Notes from the family IT department

Creating family email accounts avoiding Big Tech

I read a column about registering your baby’s email and social media handles to ensure their names are not taken by the time they grow up (especially if you have a common last name). Although many people will find this idea ridiculous, I have empathy for parents thinking about their family’s online identity – see my last post – but I am also a big advocate for being in control of your digital footprint and not relying on free services. Like most of the internet users, I have used Gmail, Hotmail (now Outlook) or Yahoo for personal accounts as long as I can remember; however, becoming more privacy concerned I finally set-out to find alternatives for my family’s email.

After registering a domain, the easiest solution is to set up email forwarding. In this solution you set-up aliases that can be linked to your free Big Tech account. For example, if you register the domain you can set it up so that any emails send to are automatically forwarded to your account. The advantage of this solution is that you can start using a custom email address for both receiving & sending mails, but the downside is that you continue to use the free service, paying with your personal data.

The most complicated solution I looked at is to self-host my own email server. This is the ultimate solution for being self-reliant, but entails a lot of complexity, especially around spam filtering, for which my tech skills are (currently) too limited. One day I might revisit the self-hosting idea, but for now I focused on paid email solutions.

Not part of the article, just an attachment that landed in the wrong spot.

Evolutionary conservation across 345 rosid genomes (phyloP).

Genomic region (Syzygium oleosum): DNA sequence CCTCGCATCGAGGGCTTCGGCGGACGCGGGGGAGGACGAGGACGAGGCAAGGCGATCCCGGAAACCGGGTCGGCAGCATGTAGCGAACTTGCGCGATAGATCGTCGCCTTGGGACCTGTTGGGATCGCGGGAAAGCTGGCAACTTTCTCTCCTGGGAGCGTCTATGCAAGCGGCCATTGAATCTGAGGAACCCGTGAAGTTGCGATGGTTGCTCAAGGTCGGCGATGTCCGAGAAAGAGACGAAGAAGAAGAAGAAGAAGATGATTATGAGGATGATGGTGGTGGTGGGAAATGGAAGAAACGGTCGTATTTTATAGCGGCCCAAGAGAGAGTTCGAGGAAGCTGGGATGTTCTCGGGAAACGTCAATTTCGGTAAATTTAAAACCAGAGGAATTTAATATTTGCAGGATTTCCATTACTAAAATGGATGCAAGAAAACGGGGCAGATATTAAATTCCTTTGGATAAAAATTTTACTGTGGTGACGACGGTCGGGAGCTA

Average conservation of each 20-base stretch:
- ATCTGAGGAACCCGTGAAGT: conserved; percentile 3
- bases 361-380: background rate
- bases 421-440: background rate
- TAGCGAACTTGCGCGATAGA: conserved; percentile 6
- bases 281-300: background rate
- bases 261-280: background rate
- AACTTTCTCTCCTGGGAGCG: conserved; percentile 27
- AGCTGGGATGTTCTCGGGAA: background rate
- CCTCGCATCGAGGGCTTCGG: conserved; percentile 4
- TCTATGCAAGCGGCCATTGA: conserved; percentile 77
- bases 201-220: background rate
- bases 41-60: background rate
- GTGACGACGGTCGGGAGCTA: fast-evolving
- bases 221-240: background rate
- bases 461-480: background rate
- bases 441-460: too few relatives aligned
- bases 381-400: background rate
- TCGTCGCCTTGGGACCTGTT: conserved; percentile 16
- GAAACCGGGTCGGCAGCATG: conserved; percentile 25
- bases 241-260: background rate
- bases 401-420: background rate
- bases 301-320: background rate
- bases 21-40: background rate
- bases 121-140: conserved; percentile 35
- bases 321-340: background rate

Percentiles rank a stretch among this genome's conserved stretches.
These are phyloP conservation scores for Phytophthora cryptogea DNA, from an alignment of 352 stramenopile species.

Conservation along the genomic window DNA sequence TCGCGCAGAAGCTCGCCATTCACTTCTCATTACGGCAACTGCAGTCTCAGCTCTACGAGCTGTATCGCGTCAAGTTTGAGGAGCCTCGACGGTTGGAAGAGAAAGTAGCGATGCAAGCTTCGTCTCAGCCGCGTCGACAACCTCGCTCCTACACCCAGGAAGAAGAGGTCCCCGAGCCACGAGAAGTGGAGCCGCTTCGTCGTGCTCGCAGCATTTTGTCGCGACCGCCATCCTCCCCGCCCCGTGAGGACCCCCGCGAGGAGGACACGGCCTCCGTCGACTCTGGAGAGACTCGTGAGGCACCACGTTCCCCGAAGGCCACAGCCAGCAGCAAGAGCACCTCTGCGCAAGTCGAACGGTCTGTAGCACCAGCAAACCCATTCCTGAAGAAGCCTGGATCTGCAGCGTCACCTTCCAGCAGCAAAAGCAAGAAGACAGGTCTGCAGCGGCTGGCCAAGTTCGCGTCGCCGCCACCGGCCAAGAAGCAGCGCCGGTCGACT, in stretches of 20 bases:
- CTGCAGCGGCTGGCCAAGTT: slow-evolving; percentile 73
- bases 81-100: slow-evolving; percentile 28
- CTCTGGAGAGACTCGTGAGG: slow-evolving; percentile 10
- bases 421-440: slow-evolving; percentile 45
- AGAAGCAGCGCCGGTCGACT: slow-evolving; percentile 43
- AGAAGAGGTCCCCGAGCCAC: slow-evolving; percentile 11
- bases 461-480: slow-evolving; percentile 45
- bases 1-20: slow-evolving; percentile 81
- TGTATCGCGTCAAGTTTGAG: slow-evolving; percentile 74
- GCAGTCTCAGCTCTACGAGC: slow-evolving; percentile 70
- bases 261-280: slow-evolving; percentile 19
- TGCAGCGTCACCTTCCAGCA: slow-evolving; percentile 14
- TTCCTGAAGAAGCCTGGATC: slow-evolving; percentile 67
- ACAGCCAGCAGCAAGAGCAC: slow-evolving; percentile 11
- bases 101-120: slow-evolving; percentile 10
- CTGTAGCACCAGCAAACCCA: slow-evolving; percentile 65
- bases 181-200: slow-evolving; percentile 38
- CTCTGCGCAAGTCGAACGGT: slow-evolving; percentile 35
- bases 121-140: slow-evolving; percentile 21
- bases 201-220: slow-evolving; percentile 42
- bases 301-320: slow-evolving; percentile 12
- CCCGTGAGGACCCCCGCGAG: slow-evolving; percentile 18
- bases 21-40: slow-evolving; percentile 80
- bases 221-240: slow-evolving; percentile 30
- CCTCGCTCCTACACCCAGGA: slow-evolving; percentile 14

There are many paid email solutions both by Big Tech (i.e. Google Workspace, Microsoft 365) and smaller privacy focused providers (i.e. Fastmail, The main problem I ran into is that the solutions are either geared towards businesses or individual users. Most paid plans are pay per user, which can add-up quickly for families and include many additional services we would not use. I want a simple, no-thrills, email service that is not too expensive.

After some research, I chose Migadu, which offers a flat price of $19 / year for their Micro plan and unlimited email addresses. The caveat is that there are limits on storage (5GB) + sending (20 emails / day) & receiving (200 emails / day) mails. For my family this is not a problem as these limits are well within our (daily) usage. Setting up the initial configuration using the Migadu Admin Panel and Domain Provider settings can be daunting, but I found their portal & instructions to be very easy to follow. After setting up a mailbox for each family member, I followed their guides to set-up the email accounts on my relatives’ devices (using open source clients as much as possible). We are now fully transitioned and happily using our awesome [at] mail addresses at a good price without relying on Big Tech!

If you are interested in step-by-step instructions to (family) domain name registration & Migadu mailbox set-up, send a email to ITdepartment [at] and if there is enough demand I will create a guide.

#email #domain